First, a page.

Fame and celebrity are as instant and all-consuming as fast food, if not more so, as anyone can be famous with a few keystrokes. Set over a period of three days, Sylwia Zając (Magdalena Koleśnik), a Polish, 30-year-old fitness personality and social media influencer with 600,000 Instagram followers, reexamines her fame and obsession with celebrity after she realises she is being stalked by a perverted fan (Tomasz Orpiński) as he parks outside her apartment masturbating in his car. Inspired by Ricardo Lopez, a crazed fan who attempted to kill Björk in 1993, Sweat is a cautionary tale about fame and the consequences of success in the digital age.
Along with the fear of being stalked, Sylwia is being ousted on the internet after revealing a tearful video message to her followers about the inability to find intimacy in her life. She is never without her phone or recording almost every detail in her life from working out at the gym, leading a fan-filled workout at the mall, or climbing the stairs to her apartment. Sylwia’s fandom reaches such heights that an unknown fan confides to her about her troubled marital life in the mall food court. In her brief moments away from her phone, Sylwia wrestles with inner turmoil and depression expressed through her workout regimen or when she visits her apathetic mother. By the end of the film, I was dripping sweat from the film’s intense third act.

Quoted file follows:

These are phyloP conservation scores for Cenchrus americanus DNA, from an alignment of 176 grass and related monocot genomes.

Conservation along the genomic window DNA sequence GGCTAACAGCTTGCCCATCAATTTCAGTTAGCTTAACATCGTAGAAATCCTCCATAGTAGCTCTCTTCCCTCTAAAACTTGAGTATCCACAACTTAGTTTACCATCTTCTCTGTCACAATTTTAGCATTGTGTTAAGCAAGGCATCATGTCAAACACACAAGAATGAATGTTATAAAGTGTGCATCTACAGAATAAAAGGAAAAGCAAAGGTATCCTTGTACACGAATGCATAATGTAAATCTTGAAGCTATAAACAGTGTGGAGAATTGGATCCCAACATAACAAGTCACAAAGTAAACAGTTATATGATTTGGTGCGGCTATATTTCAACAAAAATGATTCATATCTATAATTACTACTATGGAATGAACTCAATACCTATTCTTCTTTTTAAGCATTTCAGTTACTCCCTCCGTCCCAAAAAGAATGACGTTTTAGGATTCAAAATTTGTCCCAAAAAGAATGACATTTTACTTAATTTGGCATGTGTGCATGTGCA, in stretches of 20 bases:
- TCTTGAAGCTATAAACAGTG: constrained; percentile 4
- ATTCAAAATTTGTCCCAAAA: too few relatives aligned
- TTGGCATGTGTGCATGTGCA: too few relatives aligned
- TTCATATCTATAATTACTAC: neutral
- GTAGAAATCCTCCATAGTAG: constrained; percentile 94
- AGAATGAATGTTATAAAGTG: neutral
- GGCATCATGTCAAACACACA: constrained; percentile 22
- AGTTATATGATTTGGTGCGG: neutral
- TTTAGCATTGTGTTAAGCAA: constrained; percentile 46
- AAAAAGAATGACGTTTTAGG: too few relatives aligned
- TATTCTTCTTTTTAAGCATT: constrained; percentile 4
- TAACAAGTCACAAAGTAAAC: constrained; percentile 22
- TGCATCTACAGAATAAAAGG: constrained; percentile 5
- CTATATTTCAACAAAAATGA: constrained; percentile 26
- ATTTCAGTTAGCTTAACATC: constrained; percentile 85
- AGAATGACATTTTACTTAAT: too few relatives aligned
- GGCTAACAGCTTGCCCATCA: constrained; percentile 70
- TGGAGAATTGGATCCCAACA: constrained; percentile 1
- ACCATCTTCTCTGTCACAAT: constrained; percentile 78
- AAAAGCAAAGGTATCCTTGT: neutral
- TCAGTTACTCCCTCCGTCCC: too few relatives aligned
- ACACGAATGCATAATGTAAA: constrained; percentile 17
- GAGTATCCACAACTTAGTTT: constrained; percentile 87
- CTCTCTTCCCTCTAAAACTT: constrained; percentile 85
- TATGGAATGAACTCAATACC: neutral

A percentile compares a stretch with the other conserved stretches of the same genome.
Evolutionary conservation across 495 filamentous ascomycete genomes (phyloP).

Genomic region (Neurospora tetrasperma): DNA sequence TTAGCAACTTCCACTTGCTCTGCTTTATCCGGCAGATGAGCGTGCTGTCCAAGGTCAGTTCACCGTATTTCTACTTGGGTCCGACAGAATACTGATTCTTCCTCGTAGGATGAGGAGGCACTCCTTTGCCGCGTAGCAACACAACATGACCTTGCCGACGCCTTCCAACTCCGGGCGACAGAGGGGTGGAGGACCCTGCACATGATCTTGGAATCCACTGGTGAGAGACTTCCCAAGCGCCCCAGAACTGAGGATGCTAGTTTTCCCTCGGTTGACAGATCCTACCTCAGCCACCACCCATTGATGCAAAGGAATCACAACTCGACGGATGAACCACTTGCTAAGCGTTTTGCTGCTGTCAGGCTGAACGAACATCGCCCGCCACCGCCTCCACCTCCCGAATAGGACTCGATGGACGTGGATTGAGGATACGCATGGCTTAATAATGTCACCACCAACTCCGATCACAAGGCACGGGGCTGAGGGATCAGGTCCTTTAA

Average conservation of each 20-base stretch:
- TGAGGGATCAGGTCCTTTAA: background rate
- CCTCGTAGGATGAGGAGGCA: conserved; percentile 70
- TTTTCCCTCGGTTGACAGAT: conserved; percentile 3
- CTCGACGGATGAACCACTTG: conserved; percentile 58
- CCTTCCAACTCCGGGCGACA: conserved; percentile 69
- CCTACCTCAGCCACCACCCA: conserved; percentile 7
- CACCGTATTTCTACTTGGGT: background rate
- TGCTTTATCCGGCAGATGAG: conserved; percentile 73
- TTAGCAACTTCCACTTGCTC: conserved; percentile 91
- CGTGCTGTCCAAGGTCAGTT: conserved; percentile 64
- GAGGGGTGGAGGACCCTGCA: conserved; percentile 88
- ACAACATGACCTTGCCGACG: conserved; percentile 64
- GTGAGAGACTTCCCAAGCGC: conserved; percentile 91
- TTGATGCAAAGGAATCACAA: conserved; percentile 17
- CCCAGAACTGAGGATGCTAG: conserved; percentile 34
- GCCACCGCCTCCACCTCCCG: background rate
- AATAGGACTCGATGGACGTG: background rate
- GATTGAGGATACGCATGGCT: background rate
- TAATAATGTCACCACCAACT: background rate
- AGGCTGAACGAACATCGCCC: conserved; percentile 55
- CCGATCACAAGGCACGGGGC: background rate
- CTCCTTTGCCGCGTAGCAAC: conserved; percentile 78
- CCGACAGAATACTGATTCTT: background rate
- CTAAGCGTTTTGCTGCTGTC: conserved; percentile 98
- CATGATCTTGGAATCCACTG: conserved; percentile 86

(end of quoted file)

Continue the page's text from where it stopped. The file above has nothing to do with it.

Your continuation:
When making the film, von Horn said that “Emotional exhibitionists fascinate me, probably because I am on the opposite side of that spectrum; I keep my emotions on the inside and rarely share them because I fear being judged. So, when I meet people who effortlessly and without shame express themselves I feel envy. On social media, I am a passive observer.” Von Horn’s objective camera uncovers Sylwia at her most raw and vulnerable when she’s taking selfies after going to the gym or putting on makeup with a giant portrait of her with a Medusa-stare in her mirror-clad apartment.
There is a shot of her entering her apartment building that echoes the stalking, female gaze in Hitchcock’s Rear Window (1954), and Brian De Palma’s Body Double (1984) foreshadowing the events that would change her life. Additionally, von Horn evokes the satirically flamboyant and vein decadence of Paul Verhoeven’s 1995 Showgirls (minus the hardcore nudity and Joe Eszterhas’s bog roll of a script) along with intense close-ups of Sylwia in her apartment that is not dissimilar to Catherine Deneuve’s paranoid-ridden heroine from Roman Polanski’s Repulsion (1965).
At the centre of the film is Magdalena Koleśnik giving a stunning performance of a fitness guru who is emotionally out of shape. We first see her full of energy and pep when she’s working out with her legions of fans, but in her moments of working out alone, it’s as if she is chastising herself into the body that she wants rather than the body that she already has with the deep-seated desire for perfection. If there’s one film that’s sure to provoke debate over internet-based celebrities and the insular-based nature of social media, Sweat is pouring with all of that and more.
Sweat is part of Official Selection of the 73rd Festival de Cannes.